This table-case also contains (186) a Phoenician bronze bowl, with subjects incised. In the centre is an Egyptian type of a king seizing his enemies and slaying them with a mace in the presence of the god Menthu-Ra. Round the margin is a semi-Egyptian rendering of a banquet scene. From Cyprus.

Objects of the class here represented are usually found in Mediterranean sites, to which the Phoenicians had ready access, such as Rhodes and Cyprus, and also in Sardinia and Etruria. They were also found, however, at Naucratis in Egypt, with moulds for the manufacture of scarabs, and in part at least they may therefore be attributed to that town. The theory of a Greek source is confirmed by the faience vase in form of a dolphin, which has the name of Pythes inscribed in archaic Greek characters round the lip.

In the same table-case is a shell (Tridacna squamosa) ornamented with a female head, and with an incised design of winged Sphinxes, probably of Phoenician origin. This shell is from a tomb at Canino in Etruria. Beside it is a fragment of a similar shell found at Cameiros in Rhodes; other fragments found at Naucratis, on the site of the Temple of Apollo, are in the same case.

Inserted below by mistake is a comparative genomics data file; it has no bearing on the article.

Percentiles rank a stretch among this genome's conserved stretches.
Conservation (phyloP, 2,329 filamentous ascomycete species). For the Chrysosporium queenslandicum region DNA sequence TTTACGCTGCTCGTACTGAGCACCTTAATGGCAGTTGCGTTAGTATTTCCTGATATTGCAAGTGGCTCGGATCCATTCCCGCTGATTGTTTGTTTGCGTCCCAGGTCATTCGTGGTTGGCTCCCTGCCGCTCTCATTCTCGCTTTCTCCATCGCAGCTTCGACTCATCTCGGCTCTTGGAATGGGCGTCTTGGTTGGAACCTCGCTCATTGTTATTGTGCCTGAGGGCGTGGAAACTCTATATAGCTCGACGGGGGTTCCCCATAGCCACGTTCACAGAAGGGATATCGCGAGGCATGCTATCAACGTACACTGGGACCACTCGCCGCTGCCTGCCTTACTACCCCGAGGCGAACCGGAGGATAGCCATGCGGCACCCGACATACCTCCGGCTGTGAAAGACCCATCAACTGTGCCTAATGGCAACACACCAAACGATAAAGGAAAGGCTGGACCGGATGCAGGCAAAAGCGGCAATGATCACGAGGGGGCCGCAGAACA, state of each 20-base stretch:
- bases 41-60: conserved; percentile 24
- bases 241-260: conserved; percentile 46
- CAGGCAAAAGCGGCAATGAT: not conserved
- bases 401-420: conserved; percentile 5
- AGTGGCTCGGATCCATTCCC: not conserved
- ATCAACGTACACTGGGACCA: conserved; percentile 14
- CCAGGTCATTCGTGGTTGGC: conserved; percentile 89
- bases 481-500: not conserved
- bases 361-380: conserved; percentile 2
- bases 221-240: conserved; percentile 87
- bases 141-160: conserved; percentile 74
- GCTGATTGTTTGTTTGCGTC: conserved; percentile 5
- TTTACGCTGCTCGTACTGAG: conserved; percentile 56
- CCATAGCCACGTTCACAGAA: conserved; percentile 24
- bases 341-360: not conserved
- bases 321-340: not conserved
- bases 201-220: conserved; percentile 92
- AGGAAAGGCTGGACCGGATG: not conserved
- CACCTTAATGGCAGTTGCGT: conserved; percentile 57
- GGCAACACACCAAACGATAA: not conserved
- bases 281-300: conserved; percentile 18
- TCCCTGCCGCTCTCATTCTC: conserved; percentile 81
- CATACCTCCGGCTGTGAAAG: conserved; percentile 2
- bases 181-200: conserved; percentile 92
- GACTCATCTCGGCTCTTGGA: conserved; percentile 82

Above Table-case E are:
Two shades with select objects in glass and faience.

THE SECOND VASE ROOM.*

SUBJECT:

-CORINTHIAN AND OTHER EARLY WARES, BLACK-FIGURE VASES, ETC., OF THE

SIXTH CENTURY B.C.

The majority of the vases in this room belong to the Blackfigured class, and the remainder are of an allied character. In the two subsequent rooms the majority of the vases are Redfigured. The meaning of this fundamental distinction is illustrated by the annexed cut (fig. 101) after a part of a vase (at Palermo) by the painter Andokides, who has combined the two styles by caprice. It is apparent that on the right side of the illustration the figure is drawn in black on the coloured ground and relieved with lines incised in the black. On the left hand the figure is left in the ground colour of the vase, while the varnish covers the background. The interior lines are drawn in the black. The two styles may be compared to a negative and positive in photography.

In the Second Vase Room we see the art of vase-painting carried on almost independently in various local potteries, all of which are after a time overpowered by the growing skill and popularity of the black-figure pottery of Athens, and only continue to exist for strictly local purposes.

The non-Attic groups occupy the Wall-cases 1-17 and 52–64 at the north end of the room (adjoining the First Vase Room), together

* Described in the Catalogue of Vases, Vol. I., Part I. (forthcoming) and Vol. II., by H. B. Walters, 1893 (24s.). A copy can be borrowed from the commissionaire.